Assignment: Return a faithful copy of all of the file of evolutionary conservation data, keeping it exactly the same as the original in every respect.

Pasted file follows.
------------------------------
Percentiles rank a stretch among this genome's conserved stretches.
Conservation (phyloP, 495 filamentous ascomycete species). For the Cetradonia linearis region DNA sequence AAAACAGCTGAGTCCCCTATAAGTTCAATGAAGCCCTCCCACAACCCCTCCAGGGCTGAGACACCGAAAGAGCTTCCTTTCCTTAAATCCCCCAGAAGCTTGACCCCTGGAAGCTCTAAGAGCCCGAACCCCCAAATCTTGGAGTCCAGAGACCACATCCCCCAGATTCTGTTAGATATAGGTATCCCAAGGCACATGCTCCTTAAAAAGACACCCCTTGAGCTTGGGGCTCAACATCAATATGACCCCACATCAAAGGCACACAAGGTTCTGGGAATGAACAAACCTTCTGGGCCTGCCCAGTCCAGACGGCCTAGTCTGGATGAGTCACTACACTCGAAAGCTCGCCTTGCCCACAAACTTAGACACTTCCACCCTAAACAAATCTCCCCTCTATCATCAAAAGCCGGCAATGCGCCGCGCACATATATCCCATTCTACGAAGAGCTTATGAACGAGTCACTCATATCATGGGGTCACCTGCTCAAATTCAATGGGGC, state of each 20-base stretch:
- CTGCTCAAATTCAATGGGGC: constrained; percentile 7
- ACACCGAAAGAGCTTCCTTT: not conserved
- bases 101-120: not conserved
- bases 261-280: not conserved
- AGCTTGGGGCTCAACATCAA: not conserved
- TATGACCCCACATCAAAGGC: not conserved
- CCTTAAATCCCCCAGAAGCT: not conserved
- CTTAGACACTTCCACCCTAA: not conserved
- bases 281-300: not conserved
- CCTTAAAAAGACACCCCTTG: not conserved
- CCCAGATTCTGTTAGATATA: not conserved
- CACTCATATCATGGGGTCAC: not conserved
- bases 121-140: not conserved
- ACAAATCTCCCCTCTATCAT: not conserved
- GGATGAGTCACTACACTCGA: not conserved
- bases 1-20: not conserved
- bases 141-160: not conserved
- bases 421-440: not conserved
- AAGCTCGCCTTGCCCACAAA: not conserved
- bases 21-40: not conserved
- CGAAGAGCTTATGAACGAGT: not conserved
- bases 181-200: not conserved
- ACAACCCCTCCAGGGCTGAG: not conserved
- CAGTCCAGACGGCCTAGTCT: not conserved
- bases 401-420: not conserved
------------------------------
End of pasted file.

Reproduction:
Percentiles rank a stretch among this genome's conserved stretches.
Conservation (phyloP, 495 filamentous ascomycete species). For the Cetradonia linearis region DNA sequence AAAACAGCTGAGTCCCCTATAAGTTCAATGAAGCCCTCCCACAACCCCTCCAGGGCTGAGACACCGAAAGAGCTTCCTTTCCTTAAATCCCCCAGAAGCTTGACCCCTGGAAGCTCTAAGAGCCCGAACCCCCAAATCTTGGAGTCCAGAGACCACATCCCCCAGATTCTGTTAGATATAGGTATCCCAAGGCACATGCTCCTTAAAAAGACACCCCTTGAGCTTGGGGCTCAACATCAATATGACCCCACATCAAAGGCACACAAGGTTCTGGGAATGAACAAACCTTCTGGGCCTGCCCAGTCCAGACGGCCTAGTCTGGATGAGTCACTACACTCGAAAGCTCGCCTTGCCCACAAACTTAGACACTTCCACCCTAAACAAATCTCCCCTCTATCATCAAAAGCCGGCAATGCGCCGCGCACATATATCCCATTCTACGAAGAGCTTATGAACGAGTCACTCATATCATGGGGTCACCTGCTCAAATTCAATGGGGC, state of each 20-base stretch:
- CTGCTCAAATTCAATGGGGC: constrained; percentile 7
- ACACCGAAAGAGCTTCCTTT: not conserved
- bases 101-120: not conserved
- bases 261-280: not conserved
- AGCTTGGGGCTCAACATCAA: not conserved
- TATGACCCCACATCAAAGGC: not conserved
- CCTTAAATCCCCCAGAAGCT: not conserved
- CTTAGACACTTCCACCCTAA: not conserved
- bases 281-300: not conserved
- CCTTAAAAAGACACCCCTTG: not conserved
- CCCAGATTCTGTTAGATATA: not conserved
- CACTCATATCATGGGGTCAC: not conserved
- bases 121-140: not conserved
- ACAAATCTCCCCTCTATCAT: not conserved
- GGATGAGTCACTACACTCGA: not conserved
- bases 1-20: not conserved
- bases 141-160: not conserved
- bases 421-440: not conserved
- AAGCTCGCCTTGCCCACAAA: not conserved
- bases 21-40: not conserved
- CGAAGAGCTTATGAACGAGT: not conserved
- bases 181-200: not conserved
- ACAACCCCTCCAGGGCTGAG: not conserved
- CAGTCCAGACGGCCTAGTCT: not conserved
- bases 401-420: not conserved